*This post originally appeared on the AppSense blog prior to the rebrand in January 2017, when AppSense, LANDESK, Shavlik, Wavelink, and HEAT Software merged under the new name Ivanti.
By default, a Node has a 30 second timeout but the timeout configured in a Custom Action changes the timeout of the entire Node it resides in. When creating a new Custom Action, the default timeout is set to 0 seconds, which represents wait for an infinite time. This has the additional effect of setting the node to an infinite timeout. In the case of a Custom Action that intermittently hangs, Environment Manager is doing what it has been configured to do and waiting indefinitely for the script to complete.
Ideally set a timeout on all Custom Actions to reduce the risk of a node hanging indefinitely.
If you want to test the impact of a long running or hung Custom Action on each Trigger type. Configure a basic “WScript.Sleep(300000)” vbScript Custom Action, which will result in a 5-minute sleep. Test under each Trigger type you’re interested in to see the impact on Computer Startup, Shutdown, Logon, Logoff, Process Start/Stop etc.
You can also use this feature to your advantage. If the actions within a Node takes longer than 30 seconds to complete, the Node will timeout. Any actions that do not already have a thread created will not be executed and child Nodes will also not run. If you have actions that you suspect might be contributing to Node timeout e.g. connecting to multiple remote site resources. Add a blank Custom Action to the node and set an appropriate timeout. This should extend the timeout of the node.
Not as easy to troubleshoot as it sounds
This type of issue tends to be quite rare as the vast majority of scripts will complete. Unfortunately, it has historically (EM 8.5 and earlier) been quite tricky and time consuming to troubleshoot. The issue can be very intermittent, as it tends to be related to something in the script not working intermittently e.g. access to a network resource that is intermittently not available. Therefore, this is difficult to catch with logs.
Once caught the issue doesn’t stand out in the logs. Environment Manager is doing what it’s configured to do, waiting an infinite amount of time for an action to complete. Therefore, there is no error message related to the action. As Environment Manager Policy processing is multithreaded, a new thread is created for each node, condition and action. In a big configuration with hundreds of actions, the Custom Action thread will start but the rest of the configuration will continue to be processed at the same time. Eventually when Environment Manager has processed all other remaining logon actions, Environment Manager will appear to just sit there idly in the logs and occasionally processing a background task. The issue has occurred typically tens or hundreds of thousands of lines earlier in the log. The trick at this point is to try and determine which of the EM Internal Tasks didn’t complete and then which of the hundreds of threads that started didn’t complete, a job made a little more interesting as thread ID’s can be reused.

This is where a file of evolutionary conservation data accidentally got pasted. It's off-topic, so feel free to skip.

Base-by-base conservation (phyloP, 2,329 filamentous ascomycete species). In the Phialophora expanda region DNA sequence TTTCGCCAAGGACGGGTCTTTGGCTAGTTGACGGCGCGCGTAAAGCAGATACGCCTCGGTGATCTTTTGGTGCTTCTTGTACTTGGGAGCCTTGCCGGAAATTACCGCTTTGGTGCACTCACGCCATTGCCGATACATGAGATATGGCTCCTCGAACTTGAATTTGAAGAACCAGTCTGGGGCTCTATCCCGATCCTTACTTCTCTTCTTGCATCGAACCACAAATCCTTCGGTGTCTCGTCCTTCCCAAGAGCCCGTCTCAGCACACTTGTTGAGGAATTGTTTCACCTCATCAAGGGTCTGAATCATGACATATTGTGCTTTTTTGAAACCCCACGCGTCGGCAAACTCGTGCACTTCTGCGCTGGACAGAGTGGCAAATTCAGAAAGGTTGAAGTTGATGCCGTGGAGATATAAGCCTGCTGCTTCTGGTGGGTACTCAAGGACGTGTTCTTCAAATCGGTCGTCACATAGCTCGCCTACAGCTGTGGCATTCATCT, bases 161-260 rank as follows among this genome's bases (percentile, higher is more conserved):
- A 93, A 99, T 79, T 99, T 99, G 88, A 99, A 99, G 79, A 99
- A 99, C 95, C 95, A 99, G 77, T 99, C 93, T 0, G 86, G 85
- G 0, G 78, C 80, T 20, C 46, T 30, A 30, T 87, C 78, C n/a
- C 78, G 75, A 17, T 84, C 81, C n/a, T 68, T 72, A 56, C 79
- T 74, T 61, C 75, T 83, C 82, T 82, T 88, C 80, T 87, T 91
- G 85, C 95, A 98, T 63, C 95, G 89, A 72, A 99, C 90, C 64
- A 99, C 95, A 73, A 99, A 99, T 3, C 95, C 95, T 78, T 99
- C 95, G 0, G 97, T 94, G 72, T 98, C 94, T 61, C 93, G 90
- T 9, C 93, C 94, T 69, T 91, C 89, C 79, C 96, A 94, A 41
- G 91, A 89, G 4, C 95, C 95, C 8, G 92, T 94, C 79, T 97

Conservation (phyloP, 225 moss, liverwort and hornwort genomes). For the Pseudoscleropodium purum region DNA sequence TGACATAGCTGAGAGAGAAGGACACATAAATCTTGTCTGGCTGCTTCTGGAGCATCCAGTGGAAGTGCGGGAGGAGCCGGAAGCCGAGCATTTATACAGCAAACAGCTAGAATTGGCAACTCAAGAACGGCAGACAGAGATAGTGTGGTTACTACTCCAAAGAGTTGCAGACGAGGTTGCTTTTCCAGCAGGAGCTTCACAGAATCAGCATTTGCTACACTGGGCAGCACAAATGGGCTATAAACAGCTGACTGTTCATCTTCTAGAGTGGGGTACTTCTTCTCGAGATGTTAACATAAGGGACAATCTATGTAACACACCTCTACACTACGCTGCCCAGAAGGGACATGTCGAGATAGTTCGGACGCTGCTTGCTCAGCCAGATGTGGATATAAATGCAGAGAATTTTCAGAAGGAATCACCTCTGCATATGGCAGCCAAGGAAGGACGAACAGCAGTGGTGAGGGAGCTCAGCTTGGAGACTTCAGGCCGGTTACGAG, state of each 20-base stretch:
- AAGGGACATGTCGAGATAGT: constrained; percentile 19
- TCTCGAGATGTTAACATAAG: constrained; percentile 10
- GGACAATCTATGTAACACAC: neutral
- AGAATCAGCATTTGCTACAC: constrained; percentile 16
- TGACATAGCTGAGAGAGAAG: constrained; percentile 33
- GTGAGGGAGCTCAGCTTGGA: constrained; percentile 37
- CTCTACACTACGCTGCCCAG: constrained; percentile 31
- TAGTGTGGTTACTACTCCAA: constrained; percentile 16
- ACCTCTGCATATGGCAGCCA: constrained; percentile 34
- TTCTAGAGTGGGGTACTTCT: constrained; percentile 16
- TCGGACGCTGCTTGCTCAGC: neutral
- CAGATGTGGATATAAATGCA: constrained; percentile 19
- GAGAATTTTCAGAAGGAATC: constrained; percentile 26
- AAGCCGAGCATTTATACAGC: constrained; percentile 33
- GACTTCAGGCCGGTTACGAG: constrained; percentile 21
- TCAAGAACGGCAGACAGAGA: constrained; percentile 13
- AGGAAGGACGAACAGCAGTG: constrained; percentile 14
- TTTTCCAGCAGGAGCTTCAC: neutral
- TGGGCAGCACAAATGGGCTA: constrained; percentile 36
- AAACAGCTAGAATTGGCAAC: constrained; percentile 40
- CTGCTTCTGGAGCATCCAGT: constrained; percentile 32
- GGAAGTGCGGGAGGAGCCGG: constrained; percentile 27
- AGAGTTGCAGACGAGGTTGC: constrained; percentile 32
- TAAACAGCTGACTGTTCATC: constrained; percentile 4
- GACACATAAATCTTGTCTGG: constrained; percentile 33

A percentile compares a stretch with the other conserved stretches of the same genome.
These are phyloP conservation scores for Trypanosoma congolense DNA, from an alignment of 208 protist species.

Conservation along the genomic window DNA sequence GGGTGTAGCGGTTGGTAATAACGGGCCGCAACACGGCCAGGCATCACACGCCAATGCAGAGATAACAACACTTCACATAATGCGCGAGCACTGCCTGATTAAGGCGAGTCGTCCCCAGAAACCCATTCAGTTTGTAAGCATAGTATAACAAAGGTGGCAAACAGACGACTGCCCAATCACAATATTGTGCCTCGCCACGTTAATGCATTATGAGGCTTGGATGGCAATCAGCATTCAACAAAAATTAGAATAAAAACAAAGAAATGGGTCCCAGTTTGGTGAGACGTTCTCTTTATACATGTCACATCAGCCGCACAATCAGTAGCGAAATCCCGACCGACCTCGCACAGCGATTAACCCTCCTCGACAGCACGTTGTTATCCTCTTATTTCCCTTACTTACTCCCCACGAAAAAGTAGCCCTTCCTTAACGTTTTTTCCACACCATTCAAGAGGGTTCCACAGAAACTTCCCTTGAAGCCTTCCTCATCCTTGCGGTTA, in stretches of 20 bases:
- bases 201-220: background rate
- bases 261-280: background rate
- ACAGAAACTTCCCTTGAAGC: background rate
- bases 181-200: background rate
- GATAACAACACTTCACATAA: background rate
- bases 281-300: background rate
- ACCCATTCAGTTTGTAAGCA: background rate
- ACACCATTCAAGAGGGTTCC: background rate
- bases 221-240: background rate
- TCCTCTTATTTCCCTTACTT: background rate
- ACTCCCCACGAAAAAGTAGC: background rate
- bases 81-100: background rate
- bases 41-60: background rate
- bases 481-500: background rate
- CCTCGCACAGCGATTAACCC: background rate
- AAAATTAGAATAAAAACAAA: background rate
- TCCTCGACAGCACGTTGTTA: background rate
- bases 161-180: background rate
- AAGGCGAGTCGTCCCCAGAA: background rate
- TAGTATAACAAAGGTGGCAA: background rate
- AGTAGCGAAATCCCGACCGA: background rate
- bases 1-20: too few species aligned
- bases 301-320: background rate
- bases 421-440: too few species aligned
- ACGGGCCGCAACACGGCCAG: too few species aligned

EMMon [Orphan] Action
The new Log Parser in Environment Manager 8.6 and above (EMMon) will show orphaned threads. These are threads that have started but didn’t complete.
After capturing a log and opening using EMMon, ensure that “Orphans” is ticked in the window that shows Types to display. You can find orphaned threads by either sorting by Type, as an orphaned thread is prefixed by “[Orphan]”, or sorting by Duration (descending) and orphaned threads should appear at the top of the list.
From this screen shot we can see that there is an orphaned Task “EM_TASK_NODE_EXECUTION_RUN_LOGON_ACTION”. We can also see that the LOGON trigger is orphaned, which typically represents the “Pre-Desktop” trigger within EM Console. So we have an indication that logon is hung as Logon Policy actions have not completed, rather than an issue restoring Personalization settings. We can also see that there is a single node that has not completed and a single action which was most likely from the node that has not completed.
It would be nice to review the “[Orphan] Action” item directly but unfortunately EMMon only shows a couple of lines that doesn’t provide an additional clue. To get further information about the action, it would be necessary to convert the ETL to a text based log using Etl2Txt and to follow the thread. Notepad++ is useful for this, as you can use the “Find All in Current Document” and search for the Thread ID. As the thread never stopped, the Thread ID would not have been recycled for another action. So the last actions of the thread relate to the hung action.
An alternative is to review the details within the orphaned node, this will provide the name of the node. From there you can review your configuration for custom actions or conditions. After reviewing your configuration, you can also review the actions completed within the node within EMMon. In the example below, I would review “NodeA” within the configuration initially. However, for certainty I would review the text log using the technique described above.
Hopefully this blog provides a heads up of a relatively uncommon issue but one that can be easily avoided by setting a timeout value.